Ozymandias Raises the Bar

Breaking_Bad_logoSpoiler Alert: Don’t read if you are not caught up on Breaking BadAlso: catch up on Breaking Bad. Now. Hold off on the article and watch them all. You’re only about 58 behind.

About a year ago Breaking Bad was wrapping up the first half of its final season. Walter White (Bryan Cranston) was officially done with the meth business and resigned to a quiet life at the car wash and $80 million in a storage unit. Then Hank (Dean Norris) took what may be the most cinematic and shocking dumps in the history of storytelling.

The second half of the final season aired a little over a month ago. Since then viewers have not been given a chance to breathe. The inevitable confrontation between Walt and Hank took place in the very opening episode, with it’s climax airing Sept. 15, in the brilliant episode “Ozymandias.”

As much as fans were cheering for Hank to come out on top, Breaking Bad is Breaking Bad for a reason. This show isn’t about Hank’s victory. It’s about Walt’s descent into darkness. And what better way to complete that than by destroying the only tether to morality Walt held left: family.

Hank is dead, Walt Jr. is told the truth about his father, Skyler took a stand. So much happened last episode.

For starters, The cold open flashback to the very first episode was a bit jarring, but in a good way. Having spent six years with these characters and seeing the show grow progressively darker with each passing episode made the opening scene all the more fascinating. The character dynamic between Walt and Jesse (Aaron Paul) was so light hearted compared to the very next scene.

What may be the most distressing development is for poor punching bag Jesse Pinkman. As soon as Hank is buried, Walt loses his sobs and turns full on Heisenberg. He tells his Aryan partners where he’s hidden and orders his death.

Having watched the show since the beginning, and experienced every single trauma right alongside Jesse, left me reluctantly hoping that they would just put the character out of his misery. So when creepy Todd (Jesse Plemmons) postpones his death to be tortured and turned into a meth cooking slave, I buried my face in my hands. Why Vince Gilligan? Why do you do this to us?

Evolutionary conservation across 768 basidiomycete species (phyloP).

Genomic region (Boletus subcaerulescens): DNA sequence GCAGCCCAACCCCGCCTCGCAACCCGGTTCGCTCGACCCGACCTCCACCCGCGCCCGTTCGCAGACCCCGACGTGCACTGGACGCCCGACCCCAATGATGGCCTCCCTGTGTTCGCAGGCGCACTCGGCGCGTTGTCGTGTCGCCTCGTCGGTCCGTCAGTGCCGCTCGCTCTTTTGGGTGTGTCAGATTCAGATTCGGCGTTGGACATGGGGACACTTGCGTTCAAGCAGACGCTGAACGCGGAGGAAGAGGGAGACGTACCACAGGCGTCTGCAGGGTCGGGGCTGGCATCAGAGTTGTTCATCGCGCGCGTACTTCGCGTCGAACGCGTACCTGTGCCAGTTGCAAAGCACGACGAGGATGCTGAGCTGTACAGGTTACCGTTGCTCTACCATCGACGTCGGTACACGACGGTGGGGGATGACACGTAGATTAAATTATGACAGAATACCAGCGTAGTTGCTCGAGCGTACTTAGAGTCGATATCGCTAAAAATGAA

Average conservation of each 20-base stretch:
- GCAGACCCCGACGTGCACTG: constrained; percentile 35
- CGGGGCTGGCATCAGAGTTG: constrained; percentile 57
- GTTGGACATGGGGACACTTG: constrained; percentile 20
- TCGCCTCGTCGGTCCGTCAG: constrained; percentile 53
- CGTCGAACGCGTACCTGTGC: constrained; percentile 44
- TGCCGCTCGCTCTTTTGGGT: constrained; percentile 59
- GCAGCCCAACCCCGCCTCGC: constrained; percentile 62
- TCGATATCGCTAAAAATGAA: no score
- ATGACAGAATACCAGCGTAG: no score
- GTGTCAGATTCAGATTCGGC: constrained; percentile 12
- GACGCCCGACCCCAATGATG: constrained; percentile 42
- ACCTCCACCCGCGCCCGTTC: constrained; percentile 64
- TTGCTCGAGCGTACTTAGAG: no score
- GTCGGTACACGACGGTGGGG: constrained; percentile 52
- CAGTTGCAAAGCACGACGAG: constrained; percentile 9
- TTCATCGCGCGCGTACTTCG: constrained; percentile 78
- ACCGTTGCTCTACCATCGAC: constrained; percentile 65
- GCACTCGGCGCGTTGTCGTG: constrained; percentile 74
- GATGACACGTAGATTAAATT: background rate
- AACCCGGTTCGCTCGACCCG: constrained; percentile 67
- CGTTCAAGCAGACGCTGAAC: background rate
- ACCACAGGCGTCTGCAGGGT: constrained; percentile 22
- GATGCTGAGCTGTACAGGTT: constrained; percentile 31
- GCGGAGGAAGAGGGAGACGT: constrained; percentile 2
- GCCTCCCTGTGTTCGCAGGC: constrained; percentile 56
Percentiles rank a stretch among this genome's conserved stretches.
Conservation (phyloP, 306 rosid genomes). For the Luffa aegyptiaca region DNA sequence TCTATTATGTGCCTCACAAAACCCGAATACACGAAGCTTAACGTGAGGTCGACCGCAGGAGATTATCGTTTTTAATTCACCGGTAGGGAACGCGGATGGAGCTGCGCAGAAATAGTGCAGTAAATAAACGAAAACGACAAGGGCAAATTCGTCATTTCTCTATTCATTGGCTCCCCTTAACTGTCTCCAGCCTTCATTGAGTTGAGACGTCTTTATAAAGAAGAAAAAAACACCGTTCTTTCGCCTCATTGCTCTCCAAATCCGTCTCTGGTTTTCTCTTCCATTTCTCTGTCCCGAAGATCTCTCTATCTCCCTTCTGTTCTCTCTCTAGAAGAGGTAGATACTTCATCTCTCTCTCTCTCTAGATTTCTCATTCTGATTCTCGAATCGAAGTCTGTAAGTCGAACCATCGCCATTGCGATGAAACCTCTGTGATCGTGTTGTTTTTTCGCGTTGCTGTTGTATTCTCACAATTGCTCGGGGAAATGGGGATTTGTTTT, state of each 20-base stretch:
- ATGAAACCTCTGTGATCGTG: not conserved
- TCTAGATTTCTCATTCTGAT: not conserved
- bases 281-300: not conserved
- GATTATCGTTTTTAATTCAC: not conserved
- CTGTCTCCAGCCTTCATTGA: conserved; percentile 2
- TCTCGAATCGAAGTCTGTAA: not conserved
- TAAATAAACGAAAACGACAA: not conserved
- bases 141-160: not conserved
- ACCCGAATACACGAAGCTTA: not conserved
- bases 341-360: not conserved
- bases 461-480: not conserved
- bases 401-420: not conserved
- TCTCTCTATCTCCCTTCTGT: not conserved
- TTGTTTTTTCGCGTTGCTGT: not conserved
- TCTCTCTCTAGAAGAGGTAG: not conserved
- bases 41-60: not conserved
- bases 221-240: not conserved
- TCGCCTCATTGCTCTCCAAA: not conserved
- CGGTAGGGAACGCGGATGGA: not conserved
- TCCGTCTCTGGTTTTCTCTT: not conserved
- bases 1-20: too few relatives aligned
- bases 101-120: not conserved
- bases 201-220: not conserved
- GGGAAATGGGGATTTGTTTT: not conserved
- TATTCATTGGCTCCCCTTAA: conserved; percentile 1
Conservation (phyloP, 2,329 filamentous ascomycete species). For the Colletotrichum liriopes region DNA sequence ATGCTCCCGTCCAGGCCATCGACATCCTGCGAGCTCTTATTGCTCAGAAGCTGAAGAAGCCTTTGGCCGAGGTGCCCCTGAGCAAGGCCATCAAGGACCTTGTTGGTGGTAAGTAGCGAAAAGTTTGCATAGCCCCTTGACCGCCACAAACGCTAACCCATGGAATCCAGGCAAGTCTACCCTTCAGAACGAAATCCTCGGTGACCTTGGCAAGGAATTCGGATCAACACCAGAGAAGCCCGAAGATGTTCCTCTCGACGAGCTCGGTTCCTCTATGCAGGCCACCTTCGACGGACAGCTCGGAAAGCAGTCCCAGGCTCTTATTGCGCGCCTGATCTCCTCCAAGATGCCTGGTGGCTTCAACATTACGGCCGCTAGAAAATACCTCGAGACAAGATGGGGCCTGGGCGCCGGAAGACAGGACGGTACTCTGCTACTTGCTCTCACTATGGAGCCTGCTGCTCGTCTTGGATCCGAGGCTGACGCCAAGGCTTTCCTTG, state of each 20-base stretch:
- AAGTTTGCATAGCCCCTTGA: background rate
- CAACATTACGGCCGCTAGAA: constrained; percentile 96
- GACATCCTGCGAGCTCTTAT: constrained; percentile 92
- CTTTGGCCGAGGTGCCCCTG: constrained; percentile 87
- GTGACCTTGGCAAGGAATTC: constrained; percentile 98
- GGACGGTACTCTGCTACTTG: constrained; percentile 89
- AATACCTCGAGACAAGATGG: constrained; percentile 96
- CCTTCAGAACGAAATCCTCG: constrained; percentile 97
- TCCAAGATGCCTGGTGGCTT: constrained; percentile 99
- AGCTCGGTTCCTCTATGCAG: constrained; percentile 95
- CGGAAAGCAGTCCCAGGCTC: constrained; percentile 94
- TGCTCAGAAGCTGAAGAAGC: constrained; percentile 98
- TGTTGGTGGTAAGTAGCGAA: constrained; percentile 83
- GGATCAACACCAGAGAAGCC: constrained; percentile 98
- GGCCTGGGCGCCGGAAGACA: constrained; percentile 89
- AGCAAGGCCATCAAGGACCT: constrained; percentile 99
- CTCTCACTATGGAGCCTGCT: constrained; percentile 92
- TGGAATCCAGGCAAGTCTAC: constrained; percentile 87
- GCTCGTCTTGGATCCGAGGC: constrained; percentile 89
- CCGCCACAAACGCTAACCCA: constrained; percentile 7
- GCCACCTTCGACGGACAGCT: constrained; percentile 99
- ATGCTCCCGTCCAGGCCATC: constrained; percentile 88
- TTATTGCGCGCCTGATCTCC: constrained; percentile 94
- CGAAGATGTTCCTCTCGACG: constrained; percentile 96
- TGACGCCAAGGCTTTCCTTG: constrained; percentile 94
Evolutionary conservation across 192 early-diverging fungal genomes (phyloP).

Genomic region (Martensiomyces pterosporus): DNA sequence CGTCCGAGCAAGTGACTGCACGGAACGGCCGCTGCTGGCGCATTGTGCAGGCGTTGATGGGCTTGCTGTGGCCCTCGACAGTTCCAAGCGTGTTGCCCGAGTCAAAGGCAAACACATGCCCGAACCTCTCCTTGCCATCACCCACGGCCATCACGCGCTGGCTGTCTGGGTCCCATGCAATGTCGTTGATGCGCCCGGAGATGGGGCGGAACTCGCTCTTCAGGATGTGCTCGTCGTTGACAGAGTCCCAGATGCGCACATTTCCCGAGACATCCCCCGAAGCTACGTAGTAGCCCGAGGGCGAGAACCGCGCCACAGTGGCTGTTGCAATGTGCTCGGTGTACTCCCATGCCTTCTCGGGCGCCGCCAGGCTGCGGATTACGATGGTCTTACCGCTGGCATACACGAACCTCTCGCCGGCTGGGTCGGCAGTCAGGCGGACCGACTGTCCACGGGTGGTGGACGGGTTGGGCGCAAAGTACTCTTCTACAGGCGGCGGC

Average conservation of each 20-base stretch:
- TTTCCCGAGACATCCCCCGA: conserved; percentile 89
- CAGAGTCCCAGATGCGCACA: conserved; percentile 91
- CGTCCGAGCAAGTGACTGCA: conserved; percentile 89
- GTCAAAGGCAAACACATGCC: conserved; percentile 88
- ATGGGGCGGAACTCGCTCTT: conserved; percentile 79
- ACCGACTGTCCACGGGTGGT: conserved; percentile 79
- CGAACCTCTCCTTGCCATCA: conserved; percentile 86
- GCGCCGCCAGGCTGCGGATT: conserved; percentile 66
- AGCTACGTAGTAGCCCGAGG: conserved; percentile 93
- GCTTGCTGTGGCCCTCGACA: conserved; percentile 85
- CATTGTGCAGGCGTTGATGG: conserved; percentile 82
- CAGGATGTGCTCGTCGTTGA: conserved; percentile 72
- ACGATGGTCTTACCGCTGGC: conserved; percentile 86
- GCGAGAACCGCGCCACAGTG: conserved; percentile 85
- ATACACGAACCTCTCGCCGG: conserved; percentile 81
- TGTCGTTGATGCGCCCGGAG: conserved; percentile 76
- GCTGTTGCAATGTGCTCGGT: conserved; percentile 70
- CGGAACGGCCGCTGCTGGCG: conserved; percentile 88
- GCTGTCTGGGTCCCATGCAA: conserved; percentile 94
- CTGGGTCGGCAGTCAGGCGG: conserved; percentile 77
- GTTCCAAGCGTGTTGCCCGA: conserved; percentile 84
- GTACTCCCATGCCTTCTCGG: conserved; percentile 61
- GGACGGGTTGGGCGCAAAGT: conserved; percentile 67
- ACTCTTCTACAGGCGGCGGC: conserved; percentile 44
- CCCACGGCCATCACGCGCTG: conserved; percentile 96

But the real kicker of the episode was the long awaited reveal of Walt’s culpability in Jane’s death. Since it happened in the second to last episode of season two, fans have been speculating on just how it would be revealed. Would it be the final straw between Jesse and Walt? Would it be revealed at all? No. Just as Jesse’s being taken to his Todd induced hell, Walt stops them and tells Jesse everything with sickening delight. Jesse’s screams turn into light sobs and he’s dragged to his fate.

“Ozymandias” was directed by Rian Johnson (Looper, Brick) who also directed my favorite episode of Breaking Bad, “Fly.” Under his direction, the desert has never looked as simultaneously beautiful and terrifying. The long wide shots of Walt rolling his barrel of cash alone deserves an Emmy. However, by far the most gripping shots were during Walt and Skyler’s fight for the knife. The way the camera moved and focused on the knife left millions of viewers at home waiting for someone to die.

Since the beginning of the series, the popular line has been taking Walt “from Mr. Chips to Scarface.” The evolution of Walt’s character has fit that mission statement. But, the one thing people seem to forget is that Scarface dies in the end.